Edited and written by David Gordon, senior fellow of the Mises Institute and author of four books and thousands of essays.

Big Money, Small Thinkers

Spring 1995

WHY INTELLECTUAL CONSERVATISM DIED
Michael Lind
Dissent, Winter, 1995, pp. 42-47

Michael Lind maintains that intellectual conservatism collapsed over the past decade. Before the collapse, the two main varieties of mainstream conservatism "from the founding of National Review in 1955 to the disastrous Houston Convention of 1992 were Buckley style fusionism" and neoconservatism, the former mainly Catholic and the latter Jewish (p. 43). William Buckley and his allies "effectively wiped out the major rival for the leadership of conservative white Protestant Americans" through a campaign against the John Birch Society (p. 43).

Alas, Protestant fundamentalists did not accept tutelage from those whom Lind deems their intellectual betters. With the onset of the Christian Coalition in 1988, the "institutions and the leaders of the older Catholic and Jewish conservatives suddenly became superfluous" (p. 43). In response, the intellectual right surrendered. They have sold out to the fundamentalists, abandoning the path of reason. Instead they act as "image consultants for Protestants fundamentalists" (p. 44). Standards have been abandoned, as intellectuals much as William Bennett and William Kristol become "middlemen between the uncouth fire-and-brimstone Protestant evangelicals and the world of serious journalism, policy, and scholarship" (p. 44).

Lind's analysis contains much of value, but the biased terms in which he encases it need to be pared away. Lind is clearly on target when he notes that the National Review crowd and neoconservatives no longer dominates the right. But why is this a mark of intellectual decline? Lind obviously holds certain views in contempt; only a "pointy-hand" would dare to criticize Darwin, for instance. But the intellectual stature of a group ought not to be rated by whether its opinions meet with Lind's approval. The academic credentials of the paleos at Chronicles, e.g. Tom Fleming, Sam Francis, and Paul Gottfried, easily outweigh those of Buckley and the Kristols. Nor is the right wing movement confined to Protestant fundamentalists - I do not think either Pat Buchanan or Murray Rothbard could be so described. And Pat Robertson hardly seems the central figure Lind make him out to be.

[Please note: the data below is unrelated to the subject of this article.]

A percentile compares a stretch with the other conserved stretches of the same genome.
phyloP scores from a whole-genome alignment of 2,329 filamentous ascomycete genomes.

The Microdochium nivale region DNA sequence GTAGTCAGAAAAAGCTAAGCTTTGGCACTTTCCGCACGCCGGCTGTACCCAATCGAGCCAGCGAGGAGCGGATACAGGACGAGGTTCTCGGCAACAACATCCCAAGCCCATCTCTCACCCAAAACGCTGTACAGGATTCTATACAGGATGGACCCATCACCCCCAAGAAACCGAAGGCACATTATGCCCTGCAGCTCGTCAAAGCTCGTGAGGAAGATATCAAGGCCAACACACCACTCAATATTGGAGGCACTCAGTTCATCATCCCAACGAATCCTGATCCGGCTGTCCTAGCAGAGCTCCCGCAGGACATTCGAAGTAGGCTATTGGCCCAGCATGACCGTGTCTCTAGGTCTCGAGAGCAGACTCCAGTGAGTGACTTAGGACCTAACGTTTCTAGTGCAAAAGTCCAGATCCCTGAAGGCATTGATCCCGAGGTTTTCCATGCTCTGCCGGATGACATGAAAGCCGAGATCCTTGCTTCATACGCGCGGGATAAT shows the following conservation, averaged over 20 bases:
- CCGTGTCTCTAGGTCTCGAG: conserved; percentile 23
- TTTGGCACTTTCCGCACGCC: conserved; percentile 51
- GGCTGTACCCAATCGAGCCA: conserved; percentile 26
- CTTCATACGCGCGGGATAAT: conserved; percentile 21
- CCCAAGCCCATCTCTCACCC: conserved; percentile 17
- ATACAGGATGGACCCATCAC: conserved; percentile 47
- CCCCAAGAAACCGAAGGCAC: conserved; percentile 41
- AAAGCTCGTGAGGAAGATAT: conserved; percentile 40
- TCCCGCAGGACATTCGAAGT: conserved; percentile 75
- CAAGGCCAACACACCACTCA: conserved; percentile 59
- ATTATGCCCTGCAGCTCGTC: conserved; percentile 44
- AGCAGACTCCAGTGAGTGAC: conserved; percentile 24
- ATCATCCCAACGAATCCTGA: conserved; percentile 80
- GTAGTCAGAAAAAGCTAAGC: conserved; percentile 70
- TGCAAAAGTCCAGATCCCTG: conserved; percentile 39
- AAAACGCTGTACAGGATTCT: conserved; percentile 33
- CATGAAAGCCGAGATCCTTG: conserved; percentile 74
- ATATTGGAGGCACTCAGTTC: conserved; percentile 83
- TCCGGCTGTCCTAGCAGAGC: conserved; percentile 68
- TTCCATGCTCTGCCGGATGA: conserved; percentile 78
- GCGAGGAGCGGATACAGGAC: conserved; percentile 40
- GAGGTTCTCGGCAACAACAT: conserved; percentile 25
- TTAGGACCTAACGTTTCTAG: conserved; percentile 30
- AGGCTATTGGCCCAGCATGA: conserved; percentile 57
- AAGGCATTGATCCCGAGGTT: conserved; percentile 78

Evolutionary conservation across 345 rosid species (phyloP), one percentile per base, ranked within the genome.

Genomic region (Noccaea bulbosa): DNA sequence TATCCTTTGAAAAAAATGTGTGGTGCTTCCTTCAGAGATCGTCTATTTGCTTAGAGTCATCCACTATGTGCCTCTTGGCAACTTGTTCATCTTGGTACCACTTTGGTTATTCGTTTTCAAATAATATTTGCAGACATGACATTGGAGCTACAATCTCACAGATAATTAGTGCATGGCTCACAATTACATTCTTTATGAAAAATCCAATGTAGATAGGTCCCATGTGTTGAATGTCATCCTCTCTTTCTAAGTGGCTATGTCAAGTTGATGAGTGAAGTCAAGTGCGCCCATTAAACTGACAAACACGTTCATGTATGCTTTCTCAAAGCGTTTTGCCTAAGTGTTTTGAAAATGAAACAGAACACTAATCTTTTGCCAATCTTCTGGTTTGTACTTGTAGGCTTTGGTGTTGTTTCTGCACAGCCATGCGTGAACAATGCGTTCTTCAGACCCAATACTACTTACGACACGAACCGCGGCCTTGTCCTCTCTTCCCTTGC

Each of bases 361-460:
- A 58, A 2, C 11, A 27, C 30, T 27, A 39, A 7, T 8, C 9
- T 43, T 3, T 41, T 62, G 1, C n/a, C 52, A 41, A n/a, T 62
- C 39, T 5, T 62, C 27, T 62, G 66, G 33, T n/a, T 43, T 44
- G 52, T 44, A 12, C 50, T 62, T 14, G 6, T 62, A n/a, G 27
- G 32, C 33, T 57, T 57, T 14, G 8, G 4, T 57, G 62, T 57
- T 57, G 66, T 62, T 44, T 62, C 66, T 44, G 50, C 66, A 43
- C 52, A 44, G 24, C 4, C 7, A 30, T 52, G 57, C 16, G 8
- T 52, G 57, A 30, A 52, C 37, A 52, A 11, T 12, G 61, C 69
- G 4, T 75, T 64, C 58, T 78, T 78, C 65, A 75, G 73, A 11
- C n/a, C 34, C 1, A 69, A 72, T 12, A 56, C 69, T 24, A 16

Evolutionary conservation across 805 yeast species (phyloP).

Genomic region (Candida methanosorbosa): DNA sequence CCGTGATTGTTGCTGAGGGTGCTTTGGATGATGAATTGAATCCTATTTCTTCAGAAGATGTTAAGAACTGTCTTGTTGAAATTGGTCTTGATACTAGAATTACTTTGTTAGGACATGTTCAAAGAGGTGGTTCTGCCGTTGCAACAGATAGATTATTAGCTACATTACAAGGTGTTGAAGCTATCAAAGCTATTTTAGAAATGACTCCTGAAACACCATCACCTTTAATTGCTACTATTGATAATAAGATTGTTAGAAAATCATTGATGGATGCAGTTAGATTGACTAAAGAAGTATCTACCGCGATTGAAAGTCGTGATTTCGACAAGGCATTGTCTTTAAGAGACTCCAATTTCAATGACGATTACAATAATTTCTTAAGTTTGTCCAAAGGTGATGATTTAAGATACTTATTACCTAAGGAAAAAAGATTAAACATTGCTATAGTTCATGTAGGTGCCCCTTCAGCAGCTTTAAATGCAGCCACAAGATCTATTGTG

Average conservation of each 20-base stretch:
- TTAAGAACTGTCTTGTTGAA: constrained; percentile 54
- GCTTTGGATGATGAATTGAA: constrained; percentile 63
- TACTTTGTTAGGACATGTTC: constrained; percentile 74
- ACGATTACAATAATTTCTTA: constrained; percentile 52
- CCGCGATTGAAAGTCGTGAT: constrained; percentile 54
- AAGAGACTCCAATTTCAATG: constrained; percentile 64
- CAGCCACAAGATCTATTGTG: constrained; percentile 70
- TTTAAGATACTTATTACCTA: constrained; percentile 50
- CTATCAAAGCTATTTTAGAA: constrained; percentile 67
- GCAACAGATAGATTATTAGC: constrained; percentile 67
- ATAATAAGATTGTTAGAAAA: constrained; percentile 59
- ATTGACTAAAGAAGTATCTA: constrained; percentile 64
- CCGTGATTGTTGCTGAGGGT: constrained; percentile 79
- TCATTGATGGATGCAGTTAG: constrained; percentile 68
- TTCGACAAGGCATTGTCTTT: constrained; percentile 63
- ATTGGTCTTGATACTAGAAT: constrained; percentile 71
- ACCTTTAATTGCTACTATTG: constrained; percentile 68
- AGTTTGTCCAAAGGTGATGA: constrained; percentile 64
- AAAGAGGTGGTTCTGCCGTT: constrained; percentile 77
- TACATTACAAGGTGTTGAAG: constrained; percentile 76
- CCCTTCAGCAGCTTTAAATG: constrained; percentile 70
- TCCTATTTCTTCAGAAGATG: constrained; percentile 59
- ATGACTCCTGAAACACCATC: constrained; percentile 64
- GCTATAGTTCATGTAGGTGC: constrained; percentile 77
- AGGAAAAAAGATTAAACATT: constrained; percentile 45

If one ignores Lind's value loaded descriptions, a striking point emerges. He has correctly seen that most American conservatives are fed up with the leadership that has been foisted on them. "The complaint of `paleo-conservatives' that their movement was being taken over by opportunistic (and in many cases weird) foreigners was not completely without foundation" (p. 47) Lind also notes another vital point. " One by one, every leading conservative publication or think tank over the past decades has come to depend on money from a few foundations - Olin, Smith- Richardson, Bradley, Scaife" (p. 46). Lind errs in thinking that these foundations have promoted a movement toward the so-called far right, but the judgment of someone who thinks that the natural home of conservatism after 1955 was the Democratic Party is hardly to be trusted.


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